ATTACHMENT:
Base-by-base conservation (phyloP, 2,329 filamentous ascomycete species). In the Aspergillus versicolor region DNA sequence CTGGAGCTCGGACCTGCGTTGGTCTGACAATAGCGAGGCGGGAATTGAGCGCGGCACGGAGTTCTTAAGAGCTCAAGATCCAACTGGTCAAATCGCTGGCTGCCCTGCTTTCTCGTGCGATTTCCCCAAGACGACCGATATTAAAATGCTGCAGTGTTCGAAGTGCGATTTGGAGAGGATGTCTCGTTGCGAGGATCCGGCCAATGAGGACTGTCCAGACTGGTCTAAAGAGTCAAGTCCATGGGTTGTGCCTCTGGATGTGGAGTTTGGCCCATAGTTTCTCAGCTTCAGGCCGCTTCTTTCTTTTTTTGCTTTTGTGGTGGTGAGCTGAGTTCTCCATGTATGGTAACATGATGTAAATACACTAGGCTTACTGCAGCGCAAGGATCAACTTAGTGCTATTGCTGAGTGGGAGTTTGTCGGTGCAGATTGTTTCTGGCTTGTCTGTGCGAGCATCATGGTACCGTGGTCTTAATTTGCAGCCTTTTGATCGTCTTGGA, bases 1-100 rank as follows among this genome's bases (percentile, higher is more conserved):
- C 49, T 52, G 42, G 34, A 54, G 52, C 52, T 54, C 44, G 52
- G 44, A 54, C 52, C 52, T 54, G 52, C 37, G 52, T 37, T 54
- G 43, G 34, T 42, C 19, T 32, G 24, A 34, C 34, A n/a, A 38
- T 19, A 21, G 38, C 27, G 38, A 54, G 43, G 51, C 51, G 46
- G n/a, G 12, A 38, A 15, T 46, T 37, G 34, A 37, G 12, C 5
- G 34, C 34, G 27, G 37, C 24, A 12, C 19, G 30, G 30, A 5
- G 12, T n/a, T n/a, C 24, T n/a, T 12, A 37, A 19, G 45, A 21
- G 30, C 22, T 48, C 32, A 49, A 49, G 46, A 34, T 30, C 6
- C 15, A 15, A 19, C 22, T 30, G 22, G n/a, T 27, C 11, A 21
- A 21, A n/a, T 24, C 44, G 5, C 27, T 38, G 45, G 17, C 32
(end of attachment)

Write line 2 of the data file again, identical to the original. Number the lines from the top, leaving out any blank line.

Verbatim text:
- C 49, T 52, G 42, G 34, A 54, G 52, C 52, T 54, C 44, G 52